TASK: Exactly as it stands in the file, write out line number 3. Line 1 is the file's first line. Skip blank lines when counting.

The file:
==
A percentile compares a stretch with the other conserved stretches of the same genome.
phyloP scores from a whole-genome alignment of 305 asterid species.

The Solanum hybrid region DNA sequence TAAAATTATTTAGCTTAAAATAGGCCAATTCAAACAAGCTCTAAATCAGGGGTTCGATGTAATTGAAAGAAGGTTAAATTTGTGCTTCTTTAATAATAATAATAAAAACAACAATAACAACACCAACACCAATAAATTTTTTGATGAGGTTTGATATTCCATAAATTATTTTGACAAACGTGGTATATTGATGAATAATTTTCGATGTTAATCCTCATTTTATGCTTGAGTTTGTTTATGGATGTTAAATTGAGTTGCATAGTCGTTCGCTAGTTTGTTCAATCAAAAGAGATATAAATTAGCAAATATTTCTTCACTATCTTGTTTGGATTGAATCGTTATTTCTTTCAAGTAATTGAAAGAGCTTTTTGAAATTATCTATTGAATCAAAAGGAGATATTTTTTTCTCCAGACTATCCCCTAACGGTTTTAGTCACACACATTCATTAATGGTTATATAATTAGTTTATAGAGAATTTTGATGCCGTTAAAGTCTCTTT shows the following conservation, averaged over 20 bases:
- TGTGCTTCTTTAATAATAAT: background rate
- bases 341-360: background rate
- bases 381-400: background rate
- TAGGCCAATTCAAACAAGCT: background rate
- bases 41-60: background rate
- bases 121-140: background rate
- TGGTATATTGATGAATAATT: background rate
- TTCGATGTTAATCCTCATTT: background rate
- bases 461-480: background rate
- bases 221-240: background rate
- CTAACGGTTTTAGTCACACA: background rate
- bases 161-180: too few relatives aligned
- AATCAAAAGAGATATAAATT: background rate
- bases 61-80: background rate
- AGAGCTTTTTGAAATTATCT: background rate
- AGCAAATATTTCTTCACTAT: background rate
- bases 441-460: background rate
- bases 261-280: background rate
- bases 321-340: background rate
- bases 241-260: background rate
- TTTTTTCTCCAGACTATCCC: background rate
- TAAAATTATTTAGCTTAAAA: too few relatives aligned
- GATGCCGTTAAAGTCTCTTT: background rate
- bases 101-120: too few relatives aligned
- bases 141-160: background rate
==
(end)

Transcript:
The Solanum hybrid region DNA sequence TAAAATTATTTAGCTTAAAATAGGCCAATTCAAACAAGCTCTAAATCAGGGGTTCGATGTAATTGAAAGAAGGTTAAATTTGTGCTTCTTTAATAATAATAATAAAAACAACAATAACAACACCAACACCAATAAATTTTTTGATGAGGTTTGATATTCCATAAATTATTTTGACAAACGTGGTATATTGATGAATAATTTTCGATGTTAATCCTCATTTTATGCTTGAGTTTGTTTATGGATGTTAAATTGAGTTGCATAGTCGTTCGCTAGTTTGTTCAATCAAAAGAGATATAAATTAGCAAATATTTCTTCACTATCTTGTTTGGATTGAATCGTTATTTCTTTCAAGTAATTGAAAGAGCTTTTTGAAATTATCTATTGAATCAAAAGGAGATATTTTTTTCTCCAGACTATCCCCTAACGGTTTTAGTCACACACATTCATTAATGGTTATATAATTAGTTTATAGAGAATTTTGATGCCGTTAAAGTCTCTTT shows the following conservation, averaged over 20 bases: